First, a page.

SplashData reveals worst passwords of 2013
Password management company SplashData has released its list of the 25 worst passwords of 2013, in a bid to prevent users adopting what it describes as "weak and easily guessable" choices.
The list is compiled from stolen passwords leaked online over the past year and these are ranked in order of how frequently Internet users choose them.
For the first time since SplashData started compiling the list, "password" dropped from first place and was replaced by "123456" as the most common password chosen by millions of users.
Other choices in the top 10 include "qwerty", "abc123" and "iloveyou".
SplashData says its 2013 list was influenced by the Adobe security breach last year, when hackers stole and published millions of passwords.
CEO Morgan Slain warns users to avoid passwords that relate to applications being accessed. "Seeing passwords like 'adobe123' and 'photoshop' on this list offers a good reminder not to base your password on the name of the Web site or application you are accessing.
"Another interesting aspect of this year's list is that more short numerical passwords showed up even though Web sites are starting to enforce stronger password policies," adds Slain.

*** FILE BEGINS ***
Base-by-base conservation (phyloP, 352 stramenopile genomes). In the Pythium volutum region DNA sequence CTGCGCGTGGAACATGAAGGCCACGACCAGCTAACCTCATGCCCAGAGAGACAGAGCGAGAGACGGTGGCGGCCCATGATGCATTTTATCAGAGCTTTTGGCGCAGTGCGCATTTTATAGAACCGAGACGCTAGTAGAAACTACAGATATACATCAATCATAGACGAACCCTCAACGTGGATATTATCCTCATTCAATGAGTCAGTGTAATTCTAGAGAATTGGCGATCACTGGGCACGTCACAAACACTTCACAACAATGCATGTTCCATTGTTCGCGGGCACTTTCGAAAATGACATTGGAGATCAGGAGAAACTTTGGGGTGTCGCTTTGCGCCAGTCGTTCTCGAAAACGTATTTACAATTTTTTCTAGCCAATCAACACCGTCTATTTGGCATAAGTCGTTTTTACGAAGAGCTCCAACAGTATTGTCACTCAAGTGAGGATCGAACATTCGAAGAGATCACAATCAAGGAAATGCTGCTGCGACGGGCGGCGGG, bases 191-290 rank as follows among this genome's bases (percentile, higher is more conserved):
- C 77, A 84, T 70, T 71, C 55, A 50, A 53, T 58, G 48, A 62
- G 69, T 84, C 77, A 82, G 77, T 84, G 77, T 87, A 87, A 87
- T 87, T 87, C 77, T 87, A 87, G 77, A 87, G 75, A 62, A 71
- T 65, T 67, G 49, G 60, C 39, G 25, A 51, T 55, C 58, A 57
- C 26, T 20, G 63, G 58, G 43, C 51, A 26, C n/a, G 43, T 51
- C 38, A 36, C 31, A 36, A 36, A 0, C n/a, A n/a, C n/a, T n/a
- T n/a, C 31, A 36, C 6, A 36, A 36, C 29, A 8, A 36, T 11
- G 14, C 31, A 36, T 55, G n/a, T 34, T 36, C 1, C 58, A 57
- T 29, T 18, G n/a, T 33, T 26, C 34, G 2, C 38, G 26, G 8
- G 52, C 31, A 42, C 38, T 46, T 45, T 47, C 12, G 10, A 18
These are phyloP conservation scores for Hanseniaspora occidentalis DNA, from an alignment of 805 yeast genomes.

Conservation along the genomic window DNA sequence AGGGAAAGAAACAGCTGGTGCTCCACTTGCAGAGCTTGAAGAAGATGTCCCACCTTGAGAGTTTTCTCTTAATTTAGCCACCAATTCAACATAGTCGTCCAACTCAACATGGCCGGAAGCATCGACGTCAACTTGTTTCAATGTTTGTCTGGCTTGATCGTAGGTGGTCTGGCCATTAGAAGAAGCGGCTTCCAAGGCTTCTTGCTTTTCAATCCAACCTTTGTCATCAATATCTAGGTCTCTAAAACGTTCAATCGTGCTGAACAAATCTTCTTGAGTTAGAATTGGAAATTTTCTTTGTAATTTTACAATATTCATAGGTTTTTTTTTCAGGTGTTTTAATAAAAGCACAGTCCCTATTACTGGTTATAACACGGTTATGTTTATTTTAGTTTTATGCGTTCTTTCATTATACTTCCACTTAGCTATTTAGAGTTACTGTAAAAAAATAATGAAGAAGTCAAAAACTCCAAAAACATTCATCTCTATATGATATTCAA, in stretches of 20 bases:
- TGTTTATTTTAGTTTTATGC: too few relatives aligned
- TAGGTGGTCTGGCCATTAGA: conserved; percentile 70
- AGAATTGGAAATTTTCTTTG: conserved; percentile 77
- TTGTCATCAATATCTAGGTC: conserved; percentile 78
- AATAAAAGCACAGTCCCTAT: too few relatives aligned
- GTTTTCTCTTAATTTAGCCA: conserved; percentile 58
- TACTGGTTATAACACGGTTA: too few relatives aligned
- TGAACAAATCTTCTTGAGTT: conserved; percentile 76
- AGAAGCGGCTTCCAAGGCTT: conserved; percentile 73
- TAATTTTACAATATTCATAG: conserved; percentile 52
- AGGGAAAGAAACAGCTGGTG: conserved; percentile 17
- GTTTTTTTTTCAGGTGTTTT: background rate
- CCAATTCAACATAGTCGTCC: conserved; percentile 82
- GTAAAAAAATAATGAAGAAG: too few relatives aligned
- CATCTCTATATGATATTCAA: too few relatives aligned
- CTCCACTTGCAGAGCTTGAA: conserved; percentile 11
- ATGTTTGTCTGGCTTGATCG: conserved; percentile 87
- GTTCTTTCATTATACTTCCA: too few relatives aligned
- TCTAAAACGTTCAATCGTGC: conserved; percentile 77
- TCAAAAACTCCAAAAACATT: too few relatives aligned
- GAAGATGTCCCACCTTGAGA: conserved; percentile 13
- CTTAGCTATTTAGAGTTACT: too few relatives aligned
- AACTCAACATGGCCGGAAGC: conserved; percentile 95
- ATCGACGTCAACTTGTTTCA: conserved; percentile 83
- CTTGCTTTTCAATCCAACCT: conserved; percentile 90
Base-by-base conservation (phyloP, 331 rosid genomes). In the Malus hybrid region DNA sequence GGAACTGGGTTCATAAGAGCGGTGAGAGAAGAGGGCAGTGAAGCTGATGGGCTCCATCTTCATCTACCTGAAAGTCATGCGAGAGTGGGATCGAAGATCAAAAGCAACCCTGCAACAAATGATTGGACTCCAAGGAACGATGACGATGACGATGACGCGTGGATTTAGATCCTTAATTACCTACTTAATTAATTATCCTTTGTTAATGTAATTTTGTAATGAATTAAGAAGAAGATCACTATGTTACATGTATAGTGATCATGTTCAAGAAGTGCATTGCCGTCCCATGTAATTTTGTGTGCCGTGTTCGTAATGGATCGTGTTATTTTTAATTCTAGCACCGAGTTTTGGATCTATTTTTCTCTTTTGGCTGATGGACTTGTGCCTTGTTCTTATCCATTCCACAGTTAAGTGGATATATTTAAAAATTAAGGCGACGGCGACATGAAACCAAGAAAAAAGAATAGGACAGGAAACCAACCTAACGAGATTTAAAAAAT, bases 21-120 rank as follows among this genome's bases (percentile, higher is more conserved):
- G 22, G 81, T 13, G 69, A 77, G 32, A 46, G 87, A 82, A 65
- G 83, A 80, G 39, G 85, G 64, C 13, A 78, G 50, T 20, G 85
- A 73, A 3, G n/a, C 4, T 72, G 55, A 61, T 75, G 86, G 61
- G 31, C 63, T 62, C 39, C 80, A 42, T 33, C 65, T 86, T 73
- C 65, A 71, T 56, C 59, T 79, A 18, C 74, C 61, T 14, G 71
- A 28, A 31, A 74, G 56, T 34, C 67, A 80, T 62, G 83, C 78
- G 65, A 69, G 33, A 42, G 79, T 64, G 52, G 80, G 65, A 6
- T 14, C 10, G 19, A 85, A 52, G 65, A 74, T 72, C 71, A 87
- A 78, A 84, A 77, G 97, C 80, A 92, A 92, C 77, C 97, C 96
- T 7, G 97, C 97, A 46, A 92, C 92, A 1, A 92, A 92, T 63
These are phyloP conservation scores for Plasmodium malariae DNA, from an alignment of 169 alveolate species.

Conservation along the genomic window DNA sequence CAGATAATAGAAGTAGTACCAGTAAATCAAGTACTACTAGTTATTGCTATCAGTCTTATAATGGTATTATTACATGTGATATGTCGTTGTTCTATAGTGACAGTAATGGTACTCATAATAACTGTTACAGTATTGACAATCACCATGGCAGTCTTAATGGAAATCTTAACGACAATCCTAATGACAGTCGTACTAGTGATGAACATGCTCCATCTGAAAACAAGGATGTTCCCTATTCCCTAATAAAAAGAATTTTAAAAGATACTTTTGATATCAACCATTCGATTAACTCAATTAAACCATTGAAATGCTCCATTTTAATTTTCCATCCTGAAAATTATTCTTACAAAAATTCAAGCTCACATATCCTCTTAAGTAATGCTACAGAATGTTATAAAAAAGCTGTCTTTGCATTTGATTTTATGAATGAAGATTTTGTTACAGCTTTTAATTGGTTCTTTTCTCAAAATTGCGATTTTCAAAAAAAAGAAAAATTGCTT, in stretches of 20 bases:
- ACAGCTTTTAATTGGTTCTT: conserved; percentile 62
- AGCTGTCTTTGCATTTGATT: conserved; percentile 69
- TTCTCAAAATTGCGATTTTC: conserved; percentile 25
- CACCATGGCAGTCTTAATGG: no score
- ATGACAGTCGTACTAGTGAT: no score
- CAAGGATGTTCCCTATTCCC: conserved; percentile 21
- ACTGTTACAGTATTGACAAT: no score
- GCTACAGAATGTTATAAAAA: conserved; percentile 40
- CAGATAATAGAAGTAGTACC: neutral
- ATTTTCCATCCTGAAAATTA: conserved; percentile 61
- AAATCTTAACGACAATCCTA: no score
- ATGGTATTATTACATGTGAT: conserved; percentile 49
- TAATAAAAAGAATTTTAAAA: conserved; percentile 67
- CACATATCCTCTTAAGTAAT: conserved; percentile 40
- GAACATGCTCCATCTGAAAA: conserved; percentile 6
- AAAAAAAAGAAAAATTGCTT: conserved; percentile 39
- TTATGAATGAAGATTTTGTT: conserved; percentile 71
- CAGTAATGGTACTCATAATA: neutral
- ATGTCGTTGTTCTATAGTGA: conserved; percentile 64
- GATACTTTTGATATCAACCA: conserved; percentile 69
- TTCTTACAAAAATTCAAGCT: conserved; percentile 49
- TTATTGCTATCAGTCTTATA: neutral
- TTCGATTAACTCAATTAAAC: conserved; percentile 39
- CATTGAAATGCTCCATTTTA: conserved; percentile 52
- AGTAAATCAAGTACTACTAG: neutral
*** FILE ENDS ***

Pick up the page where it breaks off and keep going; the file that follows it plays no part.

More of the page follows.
Local organisations need to learn from Adobe's experience, according to SA Centre for Information Security CEO Beza Belayneh. "A big weakness is what we call a governance gap. Some businesses are not aware of the liability posed by a security breach."
Belayneh says some organisations do not understand security risks enough to implement the strongest possible means of protection. "Information is the biggest asset in any organisation, regardless of the sector, and valuable intellectual property is compromised when companies are hacked."
Belayneh says alternative practices for cyber safety include password phrases, biometric authentication using fingerprints, and security dongles which grant the user access control.
He adds that building a cyber security culture in business should involve company management as much as IT personnel.
The full SplashData list of worst passwords: